Chapter 24
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On Tuesday, there is another rally in anticipation of the court releasing its decision on Ariel’s asylum status. Lizet again goes along with Lourdes, mainly out of a desire to support... (full context)
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...a long, horrible scream. The rest of the crowd begins wailing too. Lourdes screams that Ariel’s mother “died in vain,” and as the news outlets push through the crowd to get... (full context)
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...what has just happened, and a friend of Lourdes’s explains that the INS has granted Ariel’s father back in Cuba custody of the boy; in two weeks, he will be deported.... (full context)
Chapter 25
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During Lizet’s last few days in Miami before returning to Rawlings, Ariel’s uncle sues for temporary custody in hopes of becoming Ariel’s legal guardian. On the day... (full context)
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...to life at Rawlings, she hears snippets on the news all over campus about the Ariel Hernandez case. Lizet doesn’t pay much attention to the reports; she senses that the legal... (full context)
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...in Miami was. Thinking that he’s trying to find a way to bring up the Ariel Hernandez case, Lizet responds with suspicion, and Ethan mocks her for being so guarded. The... (full context)
Chapter 26
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...on Lourdes and Leidy and make sure Lourdes isn’t getting out of hand with the Ariel Hernandez business anymore—Omar has assured her that Lourdes has calmed down. As Lizet’s first set... (full context)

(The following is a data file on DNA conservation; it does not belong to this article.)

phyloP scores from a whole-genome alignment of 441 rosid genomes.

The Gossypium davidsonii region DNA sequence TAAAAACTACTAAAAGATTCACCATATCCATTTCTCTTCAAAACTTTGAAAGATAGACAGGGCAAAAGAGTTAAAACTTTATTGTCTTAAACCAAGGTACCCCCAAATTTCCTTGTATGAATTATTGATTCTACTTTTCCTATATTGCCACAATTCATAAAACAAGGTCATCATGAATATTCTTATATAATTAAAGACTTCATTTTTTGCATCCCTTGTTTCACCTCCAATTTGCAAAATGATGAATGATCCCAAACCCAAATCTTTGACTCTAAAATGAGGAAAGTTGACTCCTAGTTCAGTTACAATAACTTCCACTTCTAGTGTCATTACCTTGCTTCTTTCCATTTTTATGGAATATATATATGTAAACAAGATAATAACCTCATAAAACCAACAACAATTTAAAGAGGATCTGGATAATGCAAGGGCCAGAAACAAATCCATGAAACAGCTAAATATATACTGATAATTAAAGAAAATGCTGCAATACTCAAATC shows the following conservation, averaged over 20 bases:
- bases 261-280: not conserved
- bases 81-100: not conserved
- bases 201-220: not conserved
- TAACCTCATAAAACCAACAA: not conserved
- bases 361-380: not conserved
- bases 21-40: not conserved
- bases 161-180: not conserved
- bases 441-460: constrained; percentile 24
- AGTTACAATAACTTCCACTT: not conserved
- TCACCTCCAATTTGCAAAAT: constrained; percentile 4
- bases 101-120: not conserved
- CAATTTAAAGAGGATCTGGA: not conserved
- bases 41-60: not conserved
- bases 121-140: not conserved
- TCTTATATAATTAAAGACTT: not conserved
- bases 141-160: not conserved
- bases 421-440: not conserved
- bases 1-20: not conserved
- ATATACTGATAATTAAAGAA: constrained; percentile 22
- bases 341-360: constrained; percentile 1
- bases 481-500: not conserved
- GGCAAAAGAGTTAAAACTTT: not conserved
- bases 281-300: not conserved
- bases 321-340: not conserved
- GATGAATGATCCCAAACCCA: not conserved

Chapter 28
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...nor Omar have indicated in their phone calls that Lourdes was still involved with the Ariel protests. Lizet barely recognizes her mother’s heavily made-up face and professional demeanor as she speaks... (full context)
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Lizet asks what is happening on the news—one of the girls answers that Ariel Hernandez’s father is on his way to Miami to retrieve Ariel. Lizet is shocked, and... (full context)
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Lizet tells Caroline and Tracy that Ariel’s father’s attempt to get his son back is just Cuban government propaganda, and dares them... (full context)
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...daughters in tow. Lizet calls Tracy a “fucking idiot,” and asks if Tracy understands that Ariel’s mother died getting him to America. Tracy asks, in response, what Lizet’s mother sacrificed for... (full context)
Chapter 29
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...almost every day. They act as human speed bumps in the road in front of Ariel’s house and join hands in prayer night and day dressed in head-to-toe black in mourning... (full context)
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...as if he’s her RA. She has, so far, kept everything about her mother and Ariel from him; Ethan is the only one of her Rawlings friends who has never asked... (full context)
Chapter 30
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Lizet tells Ricky that she needs to get her mother away from the Ariel situation. She tells her father that she has been watching the news up at school—“we... (full context)
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...is at least a small part of why Lourdes has thrown herself into all the Ariel stuff. Lizet will not be able to pull her away from it by herself. (full context)
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...window together and look down at the street at the procession of people heading towards Ariel’s house. Quietly, Leidy admits she is happy to see Lizet; Lizet knows Leidy must think... (full context)
Chapter 31
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Leidy tells Lizet that Lourdes has been spending all over her time over at Ariel’s house—she has only been coming home “to shower and to shit.” It turns out that... (full context)